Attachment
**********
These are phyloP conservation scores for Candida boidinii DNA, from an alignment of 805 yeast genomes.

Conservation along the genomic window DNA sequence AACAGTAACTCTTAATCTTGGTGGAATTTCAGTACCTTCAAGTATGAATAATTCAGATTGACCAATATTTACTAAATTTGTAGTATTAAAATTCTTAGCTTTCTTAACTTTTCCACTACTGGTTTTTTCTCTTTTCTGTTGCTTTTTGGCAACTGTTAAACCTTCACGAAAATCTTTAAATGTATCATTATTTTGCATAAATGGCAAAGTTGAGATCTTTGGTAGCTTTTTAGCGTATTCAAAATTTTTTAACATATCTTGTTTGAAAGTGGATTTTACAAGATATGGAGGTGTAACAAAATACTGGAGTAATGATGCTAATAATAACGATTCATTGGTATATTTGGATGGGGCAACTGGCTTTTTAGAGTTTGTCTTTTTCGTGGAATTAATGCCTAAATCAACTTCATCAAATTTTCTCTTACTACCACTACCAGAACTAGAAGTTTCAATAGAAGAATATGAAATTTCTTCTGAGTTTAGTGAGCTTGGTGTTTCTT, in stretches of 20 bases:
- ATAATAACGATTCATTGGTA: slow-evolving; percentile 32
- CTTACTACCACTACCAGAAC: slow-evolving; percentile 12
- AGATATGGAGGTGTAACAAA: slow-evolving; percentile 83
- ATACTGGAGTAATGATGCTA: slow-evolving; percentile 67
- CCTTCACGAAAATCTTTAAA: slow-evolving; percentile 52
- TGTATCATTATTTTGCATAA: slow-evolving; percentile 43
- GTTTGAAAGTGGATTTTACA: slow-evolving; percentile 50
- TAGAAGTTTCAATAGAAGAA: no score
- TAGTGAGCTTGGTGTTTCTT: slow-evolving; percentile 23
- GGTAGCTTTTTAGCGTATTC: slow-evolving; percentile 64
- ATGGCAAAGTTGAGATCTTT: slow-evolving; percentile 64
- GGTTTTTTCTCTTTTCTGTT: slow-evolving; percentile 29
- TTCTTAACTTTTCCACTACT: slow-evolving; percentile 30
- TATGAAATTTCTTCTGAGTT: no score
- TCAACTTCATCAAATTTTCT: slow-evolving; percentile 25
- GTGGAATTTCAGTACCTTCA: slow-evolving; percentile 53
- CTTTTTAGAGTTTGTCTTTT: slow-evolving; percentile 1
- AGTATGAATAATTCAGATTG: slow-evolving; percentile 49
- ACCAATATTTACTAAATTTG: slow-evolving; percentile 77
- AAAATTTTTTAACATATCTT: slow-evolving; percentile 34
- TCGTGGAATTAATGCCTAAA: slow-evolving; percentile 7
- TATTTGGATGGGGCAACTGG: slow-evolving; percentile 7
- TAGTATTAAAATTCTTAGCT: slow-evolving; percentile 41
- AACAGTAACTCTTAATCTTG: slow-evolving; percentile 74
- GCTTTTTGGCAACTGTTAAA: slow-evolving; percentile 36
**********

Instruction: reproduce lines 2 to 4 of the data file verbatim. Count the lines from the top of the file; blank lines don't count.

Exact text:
Conservation along the genomic window DNA sequence AACAGTAACTCTTAATCTTGGTGGAATTTCAGTACCTTCAAGTATGAATAATTCAGATTGACCAATATTTACTAAATTTGTAGTATTAAAATTCTTAGCTTTCTTAACTTTTCCACTACTGGTTTTTTCTCTTTTCTGTTGCTTTTTGGCAACTGTTAAACCTTCACGAAAATCTTTAAATGTATCATTATTTTGCATAAATGGCAAAGTTGAGATCTTTGGTAGCTTTTTAGCGTATTCAAAATTTTTTAACATATCTTGTTTGAAAGTGGATTTTACAAGATATGGAGGTGTAACAAAATACTGGAGTAATGATGCTAATAATAACGATTCATTGGTATATTTGGATGGGGCAACTGGCTTTTTAGAGTTTGTCTTTTTCGTGGAATTAATGCCTAAATCAACTTCATCAAATTTTCTCTTACTACCACTACCAGAACTAGAAGTTTCAATAGAAGAATATGAAATTTCTTCTGAGTTTAGTGAGCTTGGTGTTTCTT, in stretches of 20 bases:
- ATAATAACGATTCATTGGTA: slow-evolving; percentile 32
- CTTACTACCACTACCAGAAC: slow-evolving; percentile 12